Thursday, September 27, 2007

Elephant Seals

Last February Scout and I drove down to Ano Nuevo state park near Santa Cruz, California. Every Winter thousands of Elephant Seals come to small strip of beach in order to mate. In order to get to the seals you have to book tickets in advance and take a 2 mi hike through sand dunes to get to the shore. I was two months into my chemo and not sure if I was going to make it, but I did! I was very proud of myself and had an amazing time.

The seals were HUGE (I think they weighed about 500-1000 lbs) but even more impressive than their size were the sounds they made. These enormous bellows that sounded like a cross between a sea lion and a Harley Davidson. I've been thinking of these guys a lot lately. Maybe because I seem to be crying a lot lately and making similar noises.

The nature guide gave us a lecture about the seals as we were walking to the mating site. The struggle the seals had to make to get to this beach hardly seemed worth it. Only a small percentage of offspring survive. Then they have to trek back to this beach. They weigh so much that they can barely move on the sand and mostly just lie around all day. Seems like a lot of effort. It made my two mile hike seem like a walk in the park. (Um, well, it was a walk in the park, but you know what I mean.)

Not sure why I'm posting this now. I've just been thinking about them. And how we are such different creatures, but we are both part of the same cycle of life.

Deep, I know.

video

Wednesday, September 26, 2007

An Open Letter to My Cancer

Dear cancer,

It's been exactly one year since we were introduced. I have to say you scared the shit out of me when we first met. In fact, you still scare the shit out of me sometimes. But a year has passed and we've had time to work out some of the rocky bits. Don't get me wrong—I'm still not happy with you—but I think we've managed to get past the blinding fear stage into something a bit more mellow, yet more complex.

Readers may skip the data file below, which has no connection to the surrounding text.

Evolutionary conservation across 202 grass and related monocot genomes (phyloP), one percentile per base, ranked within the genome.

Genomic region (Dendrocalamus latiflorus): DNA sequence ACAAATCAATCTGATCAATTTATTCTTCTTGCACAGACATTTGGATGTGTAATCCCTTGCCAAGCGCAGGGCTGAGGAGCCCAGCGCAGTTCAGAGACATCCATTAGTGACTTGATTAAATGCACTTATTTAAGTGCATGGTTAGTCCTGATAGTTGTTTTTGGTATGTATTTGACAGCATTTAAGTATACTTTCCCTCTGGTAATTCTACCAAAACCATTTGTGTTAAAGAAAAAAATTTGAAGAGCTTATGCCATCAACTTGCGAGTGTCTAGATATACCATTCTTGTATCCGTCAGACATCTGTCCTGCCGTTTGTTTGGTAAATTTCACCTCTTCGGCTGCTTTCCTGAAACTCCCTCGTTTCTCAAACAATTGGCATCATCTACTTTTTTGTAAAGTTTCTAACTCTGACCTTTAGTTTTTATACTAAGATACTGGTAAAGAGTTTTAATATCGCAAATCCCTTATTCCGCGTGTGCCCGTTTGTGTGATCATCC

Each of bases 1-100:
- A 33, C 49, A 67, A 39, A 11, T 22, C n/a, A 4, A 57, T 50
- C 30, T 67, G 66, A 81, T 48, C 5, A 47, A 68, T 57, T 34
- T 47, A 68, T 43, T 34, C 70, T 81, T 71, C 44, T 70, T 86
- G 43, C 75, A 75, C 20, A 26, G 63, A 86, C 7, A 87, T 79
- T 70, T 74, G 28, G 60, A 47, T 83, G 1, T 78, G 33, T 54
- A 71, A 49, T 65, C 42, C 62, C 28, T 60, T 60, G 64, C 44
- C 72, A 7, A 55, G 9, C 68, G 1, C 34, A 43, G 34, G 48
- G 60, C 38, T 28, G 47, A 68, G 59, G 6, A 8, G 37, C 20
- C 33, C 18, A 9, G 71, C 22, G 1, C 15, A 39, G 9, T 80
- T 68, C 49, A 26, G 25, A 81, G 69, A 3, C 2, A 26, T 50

Let's talk about that first introduction. One year ago today I woke up early to go to the hospital for my first ever colonoscopy. I wasn't worried. My sister had had many of them and she assured me the prep was the worst part. I was actually kind of curious, looking forward to seeing some of the images. What did the inside of me look like? I still have MRI scans of my brain that I had done about 15 years ago—I just I think it's cool to see the inside of my head. They suited me up in a scanty hospital gown, wheeled my gurney into the exam room, hooked up my IV and one of the nurses said count back from ten. So I said, "10, 9…Zzzzzzz" and I was out. I came to in fits and starts. I'd hear some fuzzy voices or see a flash as I opened my eyes, but then lose consciousness again. I have no idea how long this went on, but I do remember that in the fog I thought I heard my Gastroenterologist say, "Megan, you have colon cancer." And I thought to myself, "that's just my fear talking, my brain playing tricks on me. Don't be ridiculous, Megan, you don't have cancer." I went under again and that whole exchange was lost to me. Moments? Minutes? I don't know how long it was but I heard my GI again. This time she was telling me my sister was on her way. "My sister?" I thought, "Why?" Scout was waiting for me in the waiting room. Did something happen to him? Was he okay? I must have looked quite confused because my GI asked me, "Megan, do you remember talking before? Do you remember what I told you?" I had some very hazy memory of her speaking to me, but nothing concrete so I answered no. "You have colon cancer." "I…What?? That's not…but I… I'm too young for cancer. This is not what I was expecting. " Somehow I thought that if I clearly pointed out that I was way too young for this sort of thing and this is not what the brochure had promised, logic and order would prevail and somebody would tell me they'd made a mistake. "Your sister is on her way and your dad is flying up from L.A." How did she know this? Where was Scout? I had fucking cancer? No fucking way! This was just wrong. Wrong, wrong, wrong.

I went in and out of consciousness again for a while and suddenly my sister appeared by the bed. I don't know where she came from. I asked where Scout was and she said he'd gone for lunch, and was on his way back. So he didn’t know. Since we're not married, they couldn't tell him the diagnosis. Which meant I was going to have to tell him. Well, shit. Scout came in and the three of us went to a little room walled off by privacy curtains. Then I introduced you two. "Scout, I have cancer." I couldn't hear your response from deep in my colon, but I'm guessing it was along the lines of "Rowwwr...gurgle... puthah!" or something. Whatever it was, you managed to scare the shit out of Scout, too.